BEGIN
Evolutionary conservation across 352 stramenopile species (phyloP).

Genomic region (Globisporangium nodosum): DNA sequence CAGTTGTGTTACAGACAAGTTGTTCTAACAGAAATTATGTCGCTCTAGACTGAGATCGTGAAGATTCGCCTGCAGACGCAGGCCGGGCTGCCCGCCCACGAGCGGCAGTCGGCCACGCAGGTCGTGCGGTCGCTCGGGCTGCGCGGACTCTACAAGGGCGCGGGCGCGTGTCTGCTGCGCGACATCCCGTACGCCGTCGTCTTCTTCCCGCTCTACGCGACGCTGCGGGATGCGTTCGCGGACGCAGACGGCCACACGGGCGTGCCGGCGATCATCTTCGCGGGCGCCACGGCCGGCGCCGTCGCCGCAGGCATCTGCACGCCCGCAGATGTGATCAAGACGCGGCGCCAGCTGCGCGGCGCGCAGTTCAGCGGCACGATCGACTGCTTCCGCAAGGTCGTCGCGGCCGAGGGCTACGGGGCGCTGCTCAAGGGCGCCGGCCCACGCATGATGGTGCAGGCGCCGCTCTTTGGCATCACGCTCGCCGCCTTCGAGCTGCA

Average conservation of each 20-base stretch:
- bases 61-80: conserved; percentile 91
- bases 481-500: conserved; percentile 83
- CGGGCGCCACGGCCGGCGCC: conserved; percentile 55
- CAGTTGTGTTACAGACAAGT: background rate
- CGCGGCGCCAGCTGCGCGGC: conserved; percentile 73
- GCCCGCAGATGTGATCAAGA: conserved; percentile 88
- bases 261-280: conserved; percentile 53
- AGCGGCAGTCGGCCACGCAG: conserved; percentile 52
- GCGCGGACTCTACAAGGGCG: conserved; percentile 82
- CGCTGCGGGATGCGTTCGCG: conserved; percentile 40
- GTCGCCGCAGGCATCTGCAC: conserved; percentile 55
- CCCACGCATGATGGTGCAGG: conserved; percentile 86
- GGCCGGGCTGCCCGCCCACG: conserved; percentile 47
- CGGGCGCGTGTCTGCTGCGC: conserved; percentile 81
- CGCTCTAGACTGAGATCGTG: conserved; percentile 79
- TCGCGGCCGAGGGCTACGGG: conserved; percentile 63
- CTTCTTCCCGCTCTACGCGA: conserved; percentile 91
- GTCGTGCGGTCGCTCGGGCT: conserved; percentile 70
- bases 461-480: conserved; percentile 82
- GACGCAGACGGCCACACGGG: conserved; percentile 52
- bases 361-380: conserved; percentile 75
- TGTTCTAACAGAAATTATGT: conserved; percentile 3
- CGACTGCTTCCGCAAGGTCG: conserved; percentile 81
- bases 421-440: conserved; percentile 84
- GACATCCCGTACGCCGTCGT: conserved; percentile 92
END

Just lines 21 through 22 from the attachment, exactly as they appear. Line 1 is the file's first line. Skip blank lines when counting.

- GTCGTGCGGTCGCTCGGGCT: conserved; percentile 70
- bases 461-480: conserved; percentile 82